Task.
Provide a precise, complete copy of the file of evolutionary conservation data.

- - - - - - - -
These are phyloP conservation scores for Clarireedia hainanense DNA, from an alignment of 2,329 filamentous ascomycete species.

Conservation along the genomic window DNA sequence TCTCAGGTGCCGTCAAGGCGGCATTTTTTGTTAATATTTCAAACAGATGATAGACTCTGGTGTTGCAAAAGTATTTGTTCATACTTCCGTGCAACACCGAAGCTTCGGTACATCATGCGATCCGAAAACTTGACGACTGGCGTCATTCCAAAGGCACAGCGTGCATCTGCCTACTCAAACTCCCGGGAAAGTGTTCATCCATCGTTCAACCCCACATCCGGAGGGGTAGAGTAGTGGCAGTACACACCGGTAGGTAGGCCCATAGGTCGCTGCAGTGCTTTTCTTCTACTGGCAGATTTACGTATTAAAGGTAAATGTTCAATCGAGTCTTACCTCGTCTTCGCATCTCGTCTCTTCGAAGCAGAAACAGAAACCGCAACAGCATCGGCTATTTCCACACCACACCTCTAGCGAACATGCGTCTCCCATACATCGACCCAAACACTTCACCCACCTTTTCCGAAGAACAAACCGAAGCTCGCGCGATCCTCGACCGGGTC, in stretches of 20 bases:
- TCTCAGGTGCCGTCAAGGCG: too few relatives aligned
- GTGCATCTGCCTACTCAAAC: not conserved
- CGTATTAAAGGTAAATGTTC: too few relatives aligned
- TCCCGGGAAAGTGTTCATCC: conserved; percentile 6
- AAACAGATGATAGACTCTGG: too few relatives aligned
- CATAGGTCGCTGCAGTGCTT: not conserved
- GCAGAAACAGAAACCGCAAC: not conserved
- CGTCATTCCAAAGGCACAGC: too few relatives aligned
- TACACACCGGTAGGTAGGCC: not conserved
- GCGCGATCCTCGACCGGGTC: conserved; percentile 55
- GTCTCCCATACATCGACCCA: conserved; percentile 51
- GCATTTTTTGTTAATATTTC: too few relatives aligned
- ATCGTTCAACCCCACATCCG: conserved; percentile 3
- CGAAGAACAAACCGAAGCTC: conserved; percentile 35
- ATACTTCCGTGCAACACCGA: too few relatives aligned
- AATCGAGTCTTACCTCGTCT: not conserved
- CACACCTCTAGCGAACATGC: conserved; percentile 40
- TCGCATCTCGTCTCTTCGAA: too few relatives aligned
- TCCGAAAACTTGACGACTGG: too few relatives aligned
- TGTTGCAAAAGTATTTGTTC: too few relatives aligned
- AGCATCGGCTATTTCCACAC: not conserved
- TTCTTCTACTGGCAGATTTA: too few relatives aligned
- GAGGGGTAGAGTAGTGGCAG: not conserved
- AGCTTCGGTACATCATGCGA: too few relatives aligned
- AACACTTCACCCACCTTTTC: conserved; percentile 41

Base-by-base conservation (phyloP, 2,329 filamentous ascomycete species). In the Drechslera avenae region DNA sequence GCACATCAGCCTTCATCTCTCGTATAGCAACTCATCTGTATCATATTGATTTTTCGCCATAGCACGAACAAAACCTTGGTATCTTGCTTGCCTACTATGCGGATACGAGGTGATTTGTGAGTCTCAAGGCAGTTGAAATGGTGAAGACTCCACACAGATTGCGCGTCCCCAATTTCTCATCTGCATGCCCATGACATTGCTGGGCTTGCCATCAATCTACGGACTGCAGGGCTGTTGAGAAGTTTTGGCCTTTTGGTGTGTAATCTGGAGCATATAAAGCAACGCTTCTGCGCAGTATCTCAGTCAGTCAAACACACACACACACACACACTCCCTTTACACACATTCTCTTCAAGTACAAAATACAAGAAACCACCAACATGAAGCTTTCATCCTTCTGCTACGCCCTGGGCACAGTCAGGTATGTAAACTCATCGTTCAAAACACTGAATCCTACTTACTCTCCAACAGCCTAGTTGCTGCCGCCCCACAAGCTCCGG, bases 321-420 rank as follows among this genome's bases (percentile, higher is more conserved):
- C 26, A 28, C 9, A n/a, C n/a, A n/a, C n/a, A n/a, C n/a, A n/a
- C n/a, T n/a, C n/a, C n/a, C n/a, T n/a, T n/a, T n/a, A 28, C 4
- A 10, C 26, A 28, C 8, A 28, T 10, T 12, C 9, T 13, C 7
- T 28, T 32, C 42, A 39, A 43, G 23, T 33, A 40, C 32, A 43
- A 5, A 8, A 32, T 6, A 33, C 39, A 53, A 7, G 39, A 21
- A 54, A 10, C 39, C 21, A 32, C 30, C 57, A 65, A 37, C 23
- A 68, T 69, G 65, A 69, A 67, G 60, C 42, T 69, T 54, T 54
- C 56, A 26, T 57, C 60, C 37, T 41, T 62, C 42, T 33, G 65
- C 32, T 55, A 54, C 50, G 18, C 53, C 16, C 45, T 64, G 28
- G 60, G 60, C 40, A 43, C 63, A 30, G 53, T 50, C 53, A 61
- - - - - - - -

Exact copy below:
These are phyloP conservation scores for Clarireedia hainanense DNA, from an alignment of 2,329 filamentous ascomycete species.

Conservation along the genomic window DNA sequence TCTCAGGTGCCGTCAAGGCGGCATTTTTTGTTAATATTTCAAACAGATGATAGACTCTGGTGTTGCAAAAGTATTTGTTCATACTTCCGTGCAACACCGAAGCTTCGGTACATCATGCGATCCGAAAACTTGACGACTGGCGTCATTCCAAAGGCACAGCGTGCATCTGCCTACTCAAACTCCCGGGAAAGTGTTCATCCATCGTTCAACCCCACATCCGGAGGGGTAGAGTAGTGGCAGTACACACCGGTAGGTAGGCCCATAGGTCGCTGCAGTGCTTTTCTTCTACTGGCAGATTTACGTATTAAAGGTAAATGTTCAATCGAGTCTTACCTCGTCTTCGCATCTCGTCTCTTCGAAGCAGAAACAGAAACCGCAACAGCATCGGCTATTTCCACACCACACCTCTAGCGAACATGCGTCTCCCATACATCGACCCAAACACTTCACCCACCTTTTCCGAAGAACAAACCGAAGCTCGCGCGATCCTCGACCGGGTC, in stretches of 20 bases:
- TCTCAGGTGCCGTCAAGGCG: too few relatives aligned
- GTGCATCTGCCTACTCAAAC: not conserved
- CGTATTAAAGGTAAATGTTC: too few relatives aligned
- TCCCGGGAAAGTGTTCATCC: conserved; percentile 6
- AAACAGATGATAGACTCTGG: too few relatives aligned
- CATAGGTCGCTGCAGTGCTT: not conserved
- GCAGAAACAGAAACCGCAAC: not conserved
- CGTCATTCCAAAGGCACAGC: too few relatives aligned
- TACACACCGGTAGGTAGGCC: not conserved
- GCGCGATCCTCGACCGGGTC: conserved; percentile 55
- GTCTCCCATACATCGACCCA: conserved; percentile 51
- GCATTTTTTGTTAATATTTC: too few relatives aligned
- ATCGTTCAACCCCACATCCG: conserved; percentile 3
- CGAAGAACAAACCGAAGCTC: conserved; percentile 35
- ATACTTCCGTGCAACACCGA: too few relatives aligned
- AATCGAGTCTTACCTCGTCT: not conserved
- CACACCTCTAGCGAACATGC: conserved; percentile 40
- TCGCATCTCGTCTCTTCGAA: too few relatives aligned
- TCCGAAAACTTGACGACTGG: too few relatives aligned
- TGTTGCAAAAGTATTTGTTC: too few relatives aligned
- AGCATCGGCTATTTCCACAC: not conserved
- TTCTTCTACTGGCAGATTTA: too few relatives aligned
- GAGGGGTAGAGTAGTGGCAG: not conserved
- AGCTTCGGTACATCATGCGA: too few relatives aligned
- AACACTTCACCCACCTTTTC: conserved; percentile 41

Base-by-base conservation (phyloP, 2,329 filamentous ascomycete species). In the Drechslera avenae region DNA sequence GCACATCAGCCTTCATCTCTCGTATAGCAACTCATCTGTATCATATTGATTTTTCGCCATAGCACGAACAAAACCTTGGTATCTTGCTTGCCTACTATGCGGATACGAGGTGATTTGTGAGTCTCAAGGCAGTTGAAATGGTGAAGACTCCACACAGATTGCGCGTCCCCAATTTCTCATCTGCATGCCCATGACATTGCTGGGCTTGCCATCAATCTACGGACTGCAGGGCTGTTGAGAAGTTTTGGCCTTTTGGTGTGTAATCTGGAGCATATAAAGCAACGCTTCTGCGCAGTATCTCAGTCAGTCAAACACACACACACACACACACTCCCTTTACACACATTCTCTTCAAGTACAAAATACAAGAAACCACCAACATGAAGCTTTCATCCTTCTGCTACGCCCTGGGCACAGTCAGGTATGTAAACTCATCGTTCAAAACACTGAATCCTACTTACTCTCCAACAGCCTAGTTGCTGCCGCCCCACAAGCTCCGG, bases 321-420 rank as follows among this genome's bases (percentile, higher is more conserved):
- C 26, A 28, C 9, A n/a, C n/a, A n/a, C n/a, A n/a, C n/a, A n/a
- C n/a, T n/a, C n/a, C n/a, C n/a, T n/a, T n/a, T n/a, A 28, C 4
- A 10, C 26, A 28, C 8, A 28, T 10, T 12, C 9, T 13, C 7
- T 28, T 32, C 42, A 39, A 43, G 23, T 33, A 40, C 32, A 43
- A 5, A 8, A 32, T 6, A 33, C 39, A 53, A 7, G 39, A 21
- A 54, A 10, C 39, C 21, A 32, C 30, C 57, A 65, A 37, C 23
- A 68, T 69, G 65, A 69, A 67, G 60, C 42, T 69, T 54, T 54
- C 56, A 26, T 57, C 60, C 37, T 41, T 62, C 42, T 33, G 65
- C 32, T 55, A 54, C 50, G 18, C 53, C 16, C 45, T 64, G 28
- G 60, G 60, C 40, A 43, C 63, A 30, G 53, T 50, C 53, A 61